The PLA is believed to maintain a rotor aircraft fleet numbering a thousand helicopters of all types. This is still inadequate for its needs. But the Zhurihe parade on July 30 did showcase one of the largest simulated helicopter air assault exercises in recent memory.
The Type 99A is the most advanced main battle tank in the PLA. It’s armed with a missile firing 125mm gun and its glacis and turret are covered in reactive panels. Since the PLA uses so many different armored vehicles, the expensive Type 99 is in limited service. Its older sibling the Type 96A and the classic Type 69 comprise the bulk of the tank fleet. The export version of the Type 99A is the MBT 3000.
The PLZ-07 or SH3 is the PLA’s “lightest” self-propelled howitzer. It’s comparable to the Russian 2S1 Gvozdika. But it’s worth pointing out the SH3 is newer!
The PLZ-05 is a 155mm self-propelled howitzer. It’s been exported to Algeria and Saudi Arabia. Behind it are two rows of PHL03 multi-rocket launchers, very similar to the Russian Smerch, whose 300mm projectiles can saturate targets 150 km away.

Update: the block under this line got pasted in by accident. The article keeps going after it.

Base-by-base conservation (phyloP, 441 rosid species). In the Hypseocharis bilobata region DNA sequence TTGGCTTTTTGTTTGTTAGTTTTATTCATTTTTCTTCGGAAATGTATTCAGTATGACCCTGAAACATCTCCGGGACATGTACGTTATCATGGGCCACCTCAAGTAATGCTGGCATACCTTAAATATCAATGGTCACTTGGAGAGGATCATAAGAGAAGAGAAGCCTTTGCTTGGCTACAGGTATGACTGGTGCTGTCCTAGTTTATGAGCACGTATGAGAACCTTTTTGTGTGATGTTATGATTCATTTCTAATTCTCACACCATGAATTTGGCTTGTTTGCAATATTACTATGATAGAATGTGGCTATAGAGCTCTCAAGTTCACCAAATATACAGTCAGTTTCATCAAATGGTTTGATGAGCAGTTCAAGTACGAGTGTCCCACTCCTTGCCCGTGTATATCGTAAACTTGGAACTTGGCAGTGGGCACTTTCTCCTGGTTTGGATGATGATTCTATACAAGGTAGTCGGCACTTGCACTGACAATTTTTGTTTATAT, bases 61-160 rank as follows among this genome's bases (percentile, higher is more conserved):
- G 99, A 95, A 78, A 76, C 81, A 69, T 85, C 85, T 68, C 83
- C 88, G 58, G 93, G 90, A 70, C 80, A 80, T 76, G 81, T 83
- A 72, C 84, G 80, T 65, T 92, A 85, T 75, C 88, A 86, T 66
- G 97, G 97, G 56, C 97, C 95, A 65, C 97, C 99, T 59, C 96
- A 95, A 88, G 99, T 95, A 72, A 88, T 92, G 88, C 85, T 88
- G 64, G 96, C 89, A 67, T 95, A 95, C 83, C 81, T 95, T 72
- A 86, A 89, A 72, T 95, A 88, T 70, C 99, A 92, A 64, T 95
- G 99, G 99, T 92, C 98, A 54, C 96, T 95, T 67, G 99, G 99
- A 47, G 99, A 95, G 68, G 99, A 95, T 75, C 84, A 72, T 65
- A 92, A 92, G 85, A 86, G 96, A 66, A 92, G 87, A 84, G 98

The AFT-10 carries eight NLOS anti-tank missiles that can engage targets at ranges beyond those of conventional tank guns. Though atypical in appearance for a tank destroyer, few vehicles in the West–i.e. NATO and the US–can match its lethality. The AFT-10’s first public outing was in 2015.
The Type 07 is the PLA’s newest SPAAG. Its turret is armed with two 35mm cannons. It can engage most types of low flying aircraft and even be used as direct fire support in urban combat.
The ZBD-04A is one of the best armed IFVs in the world. Like the Russian BMP-3 it combines a 100mm gun with a 30mm cannon and a coaxial machine gun. The PLA is its only known operator and its chassis is used for several other vehicle types.
The ZBL-09 is the PLA’s favorite wheeled IFV. It’s armed with a 30mm cannon matched with a Sagger missile. The ZBL is a versatile model that can be rebuilt to different roles, several of which were in the parade. There’s a good chance the ZBL is the best military 8×8 in East Asia, if not the whole of Asia.
The ZBL as a bridgelayer.
The ZBL as a recovery vehicle with a retractable crane. Other variants included an electronic warfare vehicle and an engineering vehicle equipped with a bulldozer blade and a backhoe.
The notorious Humvee clone from Dongfeng configured as a mobile command post.
Dongfeng Humvees enjoyed a strong presence at Zhurihe. These variants appear to be equipped for signal jamming.